John Lennon was born to Julia and Alfred Lennon on October 9, 1940. The musician’s father was away serving as a commercial seaman at the time of the child’s birth. Alfred Lennon provided his family just monthly salary checks and frequently lived away from home up to his disappearance in 1944. Six months later, Lennon’s father returned, but Julia, his mother, had been carrying another man’s child and didn’t want him to return.
Alfred and Julia argued in 1946 and begged the pianist to pick one of them. Lennon was allegedly forced to pick between his parents, but he finally went with his mother. John grew up with Mimi, Julia’s sister, because Julia was unable to care for him. However, she gave him music lessons and visited Lennon frequently at that time. Lennon wasn’t a well-behaved youngster after going through such a tough upbringing. In addition, his treatment of the disabled was strange and disturbing.
What Views Did John Lennon Have on People With Disabilities?
A dramatized biographical movie about John Lennon’s youth was produced in 2009. Sam Taylor-film Wood’s “Nowhere Boy” is based on Julia Baird, the half-sister of John Lennon. It discusses the musician’s relationships with his mother Julia, aunt Mimi, his first band the Quarrymen, and the founding of the Beatles in addition to presenting lesser-known facts about the late Beatle’s boyhood.
Aaron Johnson depicts Lennon as a thoughtful and modest youngster in “Nowhere Boy.” In reality, though, it wasn’t like that. Lennon allegedly led gangs, engaged in shoplifting, bullied his teachers and classmates, and had an odd fascination with the crippled, according to a 2009 story by the Guardian. The musician drew numerous loathsome illustrations of humans in his notebooks while he attended Quarry Bank School.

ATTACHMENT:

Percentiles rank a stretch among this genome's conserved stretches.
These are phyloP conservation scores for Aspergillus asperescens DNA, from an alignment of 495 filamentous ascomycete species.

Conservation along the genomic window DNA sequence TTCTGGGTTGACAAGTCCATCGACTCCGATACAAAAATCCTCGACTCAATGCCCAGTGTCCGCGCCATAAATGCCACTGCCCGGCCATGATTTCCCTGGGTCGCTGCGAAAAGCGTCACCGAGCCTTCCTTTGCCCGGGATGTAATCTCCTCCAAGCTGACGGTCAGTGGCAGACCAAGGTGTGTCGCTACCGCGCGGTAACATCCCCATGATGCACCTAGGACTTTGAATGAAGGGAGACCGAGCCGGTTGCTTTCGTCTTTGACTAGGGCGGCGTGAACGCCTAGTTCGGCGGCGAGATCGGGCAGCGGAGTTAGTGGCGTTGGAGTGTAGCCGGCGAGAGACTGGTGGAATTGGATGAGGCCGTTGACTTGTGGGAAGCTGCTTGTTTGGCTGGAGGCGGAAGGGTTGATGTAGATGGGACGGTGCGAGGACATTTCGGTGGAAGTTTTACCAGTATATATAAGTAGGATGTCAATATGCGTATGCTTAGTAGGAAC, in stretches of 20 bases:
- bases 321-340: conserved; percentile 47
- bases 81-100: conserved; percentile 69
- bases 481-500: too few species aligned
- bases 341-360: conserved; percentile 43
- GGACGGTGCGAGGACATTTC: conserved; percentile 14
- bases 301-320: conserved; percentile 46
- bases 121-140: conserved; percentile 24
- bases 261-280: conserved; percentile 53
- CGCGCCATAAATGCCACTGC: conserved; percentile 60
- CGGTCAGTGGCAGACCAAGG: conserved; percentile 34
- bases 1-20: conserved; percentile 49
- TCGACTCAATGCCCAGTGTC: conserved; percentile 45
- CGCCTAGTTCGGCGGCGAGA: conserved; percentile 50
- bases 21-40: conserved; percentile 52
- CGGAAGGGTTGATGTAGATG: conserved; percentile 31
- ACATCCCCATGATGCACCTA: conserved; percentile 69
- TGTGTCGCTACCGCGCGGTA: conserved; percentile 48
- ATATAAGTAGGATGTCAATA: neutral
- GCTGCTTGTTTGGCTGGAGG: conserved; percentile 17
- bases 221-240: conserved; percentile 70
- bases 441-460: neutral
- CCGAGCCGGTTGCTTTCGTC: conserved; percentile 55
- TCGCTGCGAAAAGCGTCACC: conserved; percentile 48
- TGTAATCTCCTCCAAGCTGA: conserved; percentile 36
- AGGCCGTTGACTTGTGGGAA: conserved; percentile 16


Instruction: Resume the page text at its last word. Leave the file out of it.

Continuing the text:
The 1985 biography of John Lennon by Ray Coleman claims that the artist relished making fun of individuals with disabilities and had little tolerance or compassion for them. Thelma Pickles, a former classmate from art school, said that Lennon enjoyed making fun of the crippled. He allegedly ran up to anyone who had any physical impairments and made obscene expressions while laughing at them.
According to Ray Coleman’s “Lennon: The Definitive Biography,”:
“John Lennon developed an instinctive ability to mock the weak, with whom he had no patience.”
Thelma Pickles, a former classmate, also said the following things about the musician:
“Anyone limping or crippled or hunchbacked, or deformed in any way, John laughed and ran up to them to make horrible faces.”
It appears that John Lennon lacked compassion for people with disabilities when he was a youngster. Given that Lennon had a difficult upbringing and felt that he didn’t fit elsewhere, it’s logical to infer that he vented his rage on other people. Nevertheless, it was clear that this was harmful to him and traumatic to all those around young-Lennon.